Going into its second season last September, Empire was without a doubt the hottest show on broadcast television thanks to its blockbuster ratings and even more jaw-dropping plot twists in season one. So naturally, everyone in the entertainment industry wanted a piece.
Season two welcomed the likes of Chris Rock, Alicia Keys, Ludacris, Marisa Tomei, Ne-Yo, Rosie O'Donnell, Lenny Kravitz, Nicole Richie, Andre Leon Talley, Al Sharpton and so on. The result was a jam-packed call sheet that drew criticism from both viewers and insiders for taking the focus away from the core characters.
"In season two, there was this kind of frenzy to bring on all of these exciting people onto the show and we were reaching to figure out how to write for them, how to incorporate them into our stories," showrunner Ilene Chaiken tells The Hollywood Reporter. "It's completely different rules this year."
It's a course-correction Chaiken and the writers began mid-way through season two after the hip-hop drama came back from a three-month long hiatus in March. Tomei and recurring favorite Naomi Campbell were killed off in the midseason premiere just as the show attempted to reunite the warring exes Lucious (Terrence Howard) and Cookie (Taraji P. Henson) against common enemies.
"We're being rigorous with ourselves to follow our stories through, to keep stories alive and to pay them off and to take our time really exploring all of these stories that we've put in motion," Chaiken says.
Those common enemies would be FBI agent Tariq (Morocco Omari), who is investigating the Lyon family and who happens to be Lucious' half-brother. The other is Shine (Xzibit), a gangster rapper from Lucious' past. Known for his less-than-legal extracurriculars, Shine becomes determined to get back in with Lucious and Empire. Both were introduced at the end of season two and come back - along with Bre-Z, who plays rapper Freda Gatz - as series regulars for the third season.
"Shine and Tariq are both characters whose stories are Lyon family stories," Chaiken says. "They're right in the thick of our action and our themes and our issues. I think telling stories about the family doesn't mean that there's nobody else in our world, it's simply about people who come into our world and affect the outcome. We're continuing stories that we've began in season two, particularly in the finale of season two, and they really play throughout the entire year."
Chaiken insists that viewers shouldn't be worried about a potential season two rehash despite Empire's growing ensemble, which now stands at 13 series regulars.
"It feels like we have fewer characters and the characters that are in the world of Empire all are there with purpose. I don't feel, as I quite honestly did occasionally in the past, that I have to service ancillary characters and storylines and then it takes us away from things that I think our audience really cares about and comes to Empire for," she continues. "I feel like we are really right there in our sweet spot with these new characters and the stories that they're involved with."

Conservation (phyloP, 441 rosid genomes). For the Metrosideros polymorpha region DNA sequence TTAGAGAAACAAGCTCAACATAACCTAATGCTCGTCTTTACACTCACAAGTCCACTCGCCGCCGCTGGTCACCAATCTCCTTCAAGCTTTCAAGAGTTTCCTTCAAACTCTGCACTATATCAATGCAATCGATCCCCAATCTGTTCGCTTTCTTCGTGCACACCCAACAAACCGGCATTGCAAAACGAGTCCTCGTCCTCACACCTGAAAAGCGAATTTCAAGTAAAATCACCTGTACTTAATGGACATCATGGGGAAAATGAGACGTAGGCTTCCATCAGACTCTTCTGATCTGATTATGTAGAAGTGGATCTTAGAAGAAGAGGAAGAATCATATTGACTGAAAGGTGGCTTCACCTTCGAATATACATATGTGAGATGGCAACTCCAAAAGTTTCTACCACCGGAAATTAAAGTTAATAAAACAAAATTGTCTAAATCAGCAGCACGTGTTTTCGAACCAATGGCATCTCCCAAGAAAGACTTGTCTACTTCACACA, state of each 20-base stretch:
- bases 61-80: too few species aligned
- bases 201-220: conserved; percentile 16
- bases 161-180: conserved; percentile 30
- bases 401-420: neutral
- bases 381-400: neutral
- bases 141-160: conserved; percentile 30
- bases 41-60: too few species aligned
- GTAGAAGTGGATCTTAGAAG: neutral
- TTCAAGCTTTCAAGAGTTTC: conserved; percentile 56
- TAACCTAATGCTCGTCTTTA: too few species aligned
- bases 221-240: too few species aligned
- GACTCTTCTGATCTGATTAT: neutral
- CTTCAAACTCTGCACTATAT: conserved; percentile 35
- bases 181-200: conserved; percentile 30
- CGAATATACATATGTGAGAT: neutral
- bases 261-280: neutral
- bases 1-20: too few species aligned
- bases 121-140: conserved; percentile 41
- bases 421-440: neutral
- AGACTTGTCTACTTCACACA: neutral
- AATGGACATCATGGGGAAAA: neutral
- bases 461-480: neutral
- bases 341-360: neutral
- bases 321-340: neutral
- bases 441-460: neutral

That philosophy also extends to upcoming guest stars, which includes one-off appearances by Mariah Carey and French Montana, as well as Taye Diggs and Phylicia Rashad in recurring roles.
"Every single story and every single character in Empire in season three started in the writer's room with a story we were telling and a role then was cast. We're not doing any stunt casting, we're not jumping through any hoops to figure out how to use some fabulous guest star," Chaiken says.
"We're telling our stories and saying, 'Oh, wow, wouldn't it be great to have Mariah Carey do that?' Yes, we wanted Mariah on the show. Mariah wanted to be on it, and Lee wanted Mariah on the show and we came up to a moment where we said, 'And now we need a superstar to tell this story and to make it real, and Lee said, 'Could this be Mariah?' And we said, 'Absolutely.' And then he made it happen."
The result is a third season that Chaiken says is not only more focused, but also more grounded - at least as grounded as a primetime soap can be.
"I don't want to say it's slower; it's more thoughtful," she says. "It's more attentive to character and detail, and we found that we've got stories that we are really excited about and that we think are compelling. We're not having to reach to what some people might have thought were slightly ludicrous places to find our big moments. They're coming out of story, they're coming out of character and they are consistent with these stories that we've begun."
Empire returns Wednesday, Sept. 21 at 9 p.m. on Fox.